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Why we are using annotations that already we have an xml configuration

Snehitha Prasad
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Joined: Jul 06, 2012
Posts: 32
Hi ,

Can someone explain what is the purpose of annotations in hibernate.I know that which is another style of configuration.But already we have an xml type configuration and we know that which one is more flexible than annotation.
I requested you to please tell me the when to use annotation and when to use xml file configuration,which one is more reliable in which type of scenario's.

Thanks in advance,
SNEHITHAPRASAD
Bill Gorder
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Joined: Mar 07, 2010
Posts: 1648
    
    7

For most use cases it is personal preference. I prefer annotations on my new projects. I do think consistency is good though so I will continue with XML when working on projects that are already using it. I would learn both approaches before making a decision, otherwise your judgement may just be based on the one you are more familiar and comfortable with. In the end they are two means to the same end. In some cases you may find some obscure thing that can be done in XML that does not have an annotation equivalent yet, but most of the time either can be used.


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Snehitha Prasad
Ranch Hand

Joined: Jul 06, 2012
Posts: 32
Hi Bill Gorder,

Thanks for your response.But my doubt is not that.If we use Annotations then in case in future if we want to change the code(like for example database change) then we need to change in the class itself.In this process we should recompile the code and redeployment is necessary for effect those changes.If we use the xml configuration then no need to recompilation and redeployment is required.So, if you observe this concept xml is better.
Finally what my doubt is if we already have an xml configuration, why they invented the concept of annotation.Is there any other features it provides rather than xml.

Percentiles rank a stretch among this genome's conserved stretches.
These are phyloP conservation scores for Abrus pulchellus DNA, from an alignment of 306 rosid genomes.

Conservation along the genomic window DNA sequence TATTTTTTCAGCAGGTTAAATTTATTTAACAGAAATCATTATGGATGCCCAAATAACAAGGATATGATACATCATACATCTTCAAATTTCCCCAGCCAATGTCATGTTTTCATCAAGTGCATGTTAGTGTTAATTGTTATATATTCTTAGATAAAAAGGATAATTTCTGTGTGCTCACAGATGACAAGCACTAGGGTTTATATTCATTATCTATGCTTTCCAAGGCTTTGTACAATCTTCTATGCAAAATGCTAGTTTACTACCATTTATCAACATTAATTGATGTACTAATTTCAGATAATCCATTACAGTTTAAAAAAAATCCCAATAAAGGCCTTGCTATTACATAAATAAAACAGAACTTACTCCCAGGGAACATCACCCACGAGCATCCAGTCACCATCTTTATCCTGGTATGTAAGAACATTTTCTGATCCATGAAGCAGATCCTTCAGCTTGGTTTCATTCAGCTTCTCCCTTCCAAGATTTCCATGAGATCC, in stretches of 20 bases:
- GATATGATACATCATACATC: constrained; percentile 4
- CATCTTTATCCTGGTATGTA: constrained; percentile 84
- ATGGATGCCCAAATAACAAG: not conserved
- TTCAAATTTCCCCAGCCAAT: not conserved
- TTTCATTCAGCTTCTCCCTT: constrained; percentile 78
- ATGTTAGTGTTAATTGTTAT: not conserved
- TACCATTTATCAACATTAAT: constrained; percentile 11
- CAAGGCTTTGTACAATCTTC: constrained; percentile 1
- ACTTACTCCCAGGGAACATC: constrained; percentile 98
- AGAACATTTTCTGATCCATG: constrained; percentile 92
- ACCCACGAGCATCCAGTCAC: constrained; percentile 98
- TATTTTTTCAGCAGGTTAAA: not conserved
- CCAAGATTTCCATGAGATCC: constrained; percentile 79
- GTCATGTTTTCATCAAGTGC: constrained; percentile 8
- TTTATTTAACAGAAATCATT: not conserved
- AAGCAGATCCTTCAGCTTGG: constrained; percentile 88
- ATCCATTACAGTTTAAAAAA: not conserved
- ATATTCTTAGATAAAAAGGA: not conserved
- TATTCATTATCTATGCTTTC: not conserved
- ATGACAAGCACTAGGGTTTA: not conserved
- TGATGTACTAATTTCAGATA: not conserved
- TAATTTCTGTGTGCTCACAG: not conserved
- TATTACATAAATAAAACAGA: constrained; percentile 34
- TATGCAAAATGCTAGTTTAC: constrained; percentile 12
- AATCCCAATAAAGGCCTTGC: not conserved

I requested you to give me a brief clarification on this.

Thanks in advance,
SNEHITHAPRASAD
Nam Ha Minh
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Joined: Oct 31, 2011
Posts: 498

I agree with Bill Gorder that XML or annotation is just personal preference. Each has its own its advantage and drawback.
In my opinion, changes for XML or annotation happens mostly at development time, so the re-compilation does not matter. In production, it's rarely have to change annotation or XML. With annotation, one can make changes quickly, but he may need to dive into a heavy XML file to find what needs to be updated.


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Snehitha Prasad
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Joined: Jul 06, 2012
Posts: 32
Hi,

Thank you.Thank you for your quick response.

SNEHITHAPRASAD
Bill Gorder
Bartender

Joined: Mar 07, 2010
Posts: 1648
    
    7

Even if it is in XML they are typically stored inside the war or jar so you still have to go through the effort of cracking it open and making changes. My thought is if you are making changes to your relationships there is probably coding changes that go along with it. Also changes like this should be tested not done in this manner in production, so I think re-building is not an issue. Also those XML files are loaded on application startup so for your changes to be reflected you would need to restart the app regardless.

Typically mapping files are named by the entities they map. This is just one more reason I like annotations on the entity it seems like a natural place to define and look for this type of meta data. Also annotations are self documenting and they provide compile-time checking. The less I have to wade through thousands of lines of XML the happier I am. XML still has its uses primarily when you don't have control over the object you are mapping, perhaps because it is coming out of a 3rd party library. Also there are rare cases where something is only supported in XML and has not made its way into annotations yet, but I do not run into that often. I think its safe to say that many are moving towards annotations these days so if you are not familiar with it I would learn it, because its definitely not going away. What I said before still applies they are 2 means to the same end and either one will get the job done, and it really ends up coming down to personal preference.
 
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